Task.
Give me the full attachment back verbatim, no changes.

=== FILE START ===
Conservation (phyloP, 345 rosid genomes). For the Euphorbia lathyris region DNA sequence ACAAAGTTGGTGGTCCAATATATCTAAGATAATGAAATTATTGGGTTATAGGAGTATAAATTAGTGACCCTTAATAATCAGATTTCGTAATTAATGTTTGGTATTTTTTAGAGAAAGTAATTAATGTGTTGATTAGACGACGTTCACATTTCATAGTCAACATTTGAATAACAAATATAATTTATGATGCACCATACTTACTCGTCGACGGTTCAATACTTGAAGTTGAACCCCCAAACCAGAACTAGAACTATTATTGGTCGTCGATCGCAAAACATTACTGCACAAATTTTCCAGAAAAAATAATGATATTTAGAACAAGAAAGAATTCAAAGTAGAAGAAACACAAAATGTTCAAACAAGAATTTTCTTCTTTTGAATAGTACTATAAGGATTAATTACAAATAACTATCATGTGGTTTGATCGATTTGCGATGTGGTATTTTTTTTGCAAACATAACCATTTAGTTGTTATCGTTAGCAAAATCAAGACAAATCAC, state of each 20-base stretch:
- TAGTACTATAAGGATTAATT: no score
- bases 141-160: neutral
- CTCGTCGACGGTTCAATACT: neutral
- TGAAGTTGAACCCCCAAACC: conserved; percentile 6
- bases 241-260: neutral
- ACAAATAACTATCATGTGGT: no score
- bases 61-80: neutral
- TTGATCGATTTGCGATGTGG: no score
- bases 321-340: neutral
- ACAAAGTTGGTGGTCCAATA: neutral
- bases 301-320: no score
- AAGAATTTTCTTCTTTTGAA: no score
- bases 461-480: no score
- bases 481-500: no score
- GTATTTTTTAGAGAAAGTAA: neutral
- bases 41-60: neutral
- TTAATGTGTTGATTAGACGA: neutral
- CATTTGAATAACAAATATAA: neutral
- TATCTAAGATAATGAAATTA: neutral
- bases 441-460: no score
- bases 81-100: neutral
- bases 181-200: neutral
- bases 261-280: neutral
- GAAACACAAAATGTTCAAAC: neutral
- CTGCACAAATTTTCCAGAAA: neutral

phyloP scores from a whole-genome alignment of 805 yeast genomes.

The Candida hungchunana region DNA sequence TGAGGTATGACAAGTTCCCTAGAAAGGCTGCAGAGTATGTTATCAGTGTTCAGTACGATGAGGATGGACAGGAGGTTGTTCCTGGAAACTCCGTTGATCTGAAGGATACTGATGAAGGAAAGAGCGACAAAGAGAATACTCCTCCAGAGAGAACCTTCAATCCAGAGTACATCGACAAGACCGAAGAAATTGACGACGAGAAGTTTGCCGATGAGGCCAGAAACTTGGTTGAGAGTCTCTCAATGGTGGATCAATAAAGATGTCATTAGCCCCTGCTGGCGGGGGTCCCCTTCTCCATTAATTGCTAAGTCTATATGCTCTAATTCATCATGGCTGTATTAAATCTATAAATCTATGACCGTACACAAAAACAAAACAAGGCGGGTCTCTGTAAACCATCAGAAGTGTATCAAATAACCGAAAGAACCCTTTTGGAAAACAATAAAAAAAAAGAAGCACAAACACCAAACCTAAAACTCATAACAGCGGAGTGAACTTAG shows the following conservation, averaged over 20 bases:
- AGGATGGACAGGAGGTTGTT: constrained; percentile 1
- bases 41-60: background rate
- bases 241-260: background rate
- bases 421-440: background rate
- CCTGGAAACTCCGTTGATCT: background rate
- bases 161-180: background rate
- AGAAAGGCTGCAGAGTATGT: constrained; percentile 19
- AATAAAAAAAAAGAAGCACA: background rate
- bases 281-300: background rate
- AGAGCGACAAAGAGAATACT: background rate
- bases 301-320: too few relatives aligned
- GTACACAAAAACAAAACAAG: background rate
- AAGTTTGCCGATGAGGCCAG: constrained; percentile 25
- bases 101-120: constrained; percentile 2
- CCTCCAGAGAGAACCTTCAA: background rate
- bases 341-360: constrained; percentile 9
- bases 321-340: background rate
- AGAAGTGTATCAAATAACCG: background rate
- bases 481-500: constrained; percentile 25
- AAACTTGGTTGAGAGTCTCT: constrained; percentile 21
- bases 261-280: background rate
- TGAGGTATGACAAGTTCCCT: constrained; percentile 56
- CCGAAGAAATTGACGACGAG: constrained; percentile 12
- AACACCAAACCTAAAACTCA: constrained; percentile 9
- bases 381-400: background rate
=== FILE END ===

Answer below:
Conservation (phyloP, 345 rosid genomes). For the Euphorbia lathyris region DNA sequence ACAAAGTTGGTGGTCCAATATATCTAAGATAATGAAATTATTGGGTTATAGGAGTATAAATTAGTGACCCTTAATAATCAGATTTCGTAATTAATGTTTGGTATTTTTTAGAGAAAGTAATTAATGTGTTGATTAGACGACGTTCACATTTCATAGTCAACATTTGAATAACAAATATAATTTATGATGCACCATACTTACTCGTCGACGGTTCAATACTTGAAGTTGAACCCCCAAACCAGAACTAGAACTATTATTGGTCGTCGATCGCAAAACATTACTGCACAAATTTTCCAGAAAAAATAATGATATTTAGAACAAGAAAGAATTCAAAGTAGAAGAAACACAAAATGTTCAAACAAGAATTTTCTTCTTTTGAATAGTACTATAAGGATTAATTACAAATAACTATCATGTGGTTTGATCGATTTGCGATGTGGTATTTTTTTTGCAAACATAACCATTTAGTTGTTATCGTTAGCAAAATCAAGACAAATCAC, state of each 20-base stretch:
- TAGTACTATAAGGATTAATT: no score
- bases 141-160: neutral
- CTCGTCGACGGTTCAATACT: neutral
- TGAAGTTGAACCCCCAAACC: conserved; percentile 6
- bases 241-260: neutral
- ACAAATAACTATCATGTGGT: no score
- bases 61-80: neutral
- TTGATCGATTTGCGATGTGG: no score
- bases 321-340: neutral
- ACAAAGTTGGTGGTCCAATA: neutral
- bases 301-320: no score
- AAGAATTTTCTTCTTTTGAA: no score
- bases 461-480: no score
- bases 481-500: no score
- GTATTTTTTAGAGAAAGTAA: neutral
- bases 41-60: neutral
- TTAATGTGTTGATTAGACGA: neutral
- CATTTGAATAACAAATATAA: neutral
- TATCTAAGATAATGAAATTA: neutral
- bases 441-460: no score
- bases 81-100: neutral
- bases 181-200: neutral
- bases 261-280: neutral
- GAAACACAAAATGTTCAAAC: neutral
- CTGCACAAATTTTCCAGAAA: neutral

phyloP scores from a whole-genome alignment of 805 yeast genomes.

The Candida hungchunana region DNA sequence TGAGGTATGACAAGTTCCCTAGAAAGGCTGCAGAGTATGTTATCAGTGTTCAGTACGATGAGGATGGACAGGAGGTTGTTCCTGGAAACTCCGTTGATCTGAAGGATACTGATGAAGGAAAGAGCGACAAAGAGAATACTCCTCCAGAGAGAACCTTCAATCCAGAGTACATCGACAAGACCGAAGAAATTGACGACGAGAAGTTTGCCGATGAGGCCAGAAACTTGGTTGAGAGTCTCTCAATGGTGGATCAATAAAGATGTCATTAGCCCCTGCTGGCGGGGGTCCCCTTCTCCATTAATTGCTAAGTCTATATGCTCTAATTCATCATGGCTGTATTAAATCTATAAATCTATGACCGTACACAAAAACAAAACAAGGCGGGTCTCTGTAAACCATCAGAAGTGTATCAAATAACCGAAAGAACCCTTTTGGAAAACAATAAAAAAAAAGAAGCACAAACACCAAACCTAAAACTCATAACAGCGGAGTGAACTTAG shows the following conservation, averaged over 20 bases:
- AGGATGGACAGGAGGTTGTT: constrained; percentile 1
- bases 41-60: background rate
- bases 241-260: background rate
- bases 421-440: background rate
- CCTGGAAACTCCGTTGATCT: background rate
- bases 161-180: background rate
- AGAAAGGCTGCAGAGTATGT: constrained; percentile 19
- AATAAAAAAAAAGAAGCACA: background rate
- bases 281-300: background rate
- AGAGCGACAAAGAGAATACT: background rate
- bases 301-320: too few relatives aligned
- GTACACAAAAACAAAACAAG: background rate
- AAGTTTGCCGATGAGGCCAG: constrained; percentile 25
- bases 101-120: constrained; percentile 2
- CCTCCAGAGAGAACCTTCAA: background rate
- bases 341-360: constrained; percentile 9
- bases 321-340: background rate
- AGAAGTGTATCAAATAACCG: background rate
- bases 481-500: constrained; percentile 25
- AAACTTGGTTGAGAGTCTCT: constrained; percentile 21
- bases 261-280: background rate
- TGAGGTATGACAAGTTCCCT: constrained; percentile 56
- CCGAAGAAATTGACGACGAG: constrained; percentile 12
- AACACCAAACCTAAAACTCA: constrained; percentile 9
- bases 381-400: background rate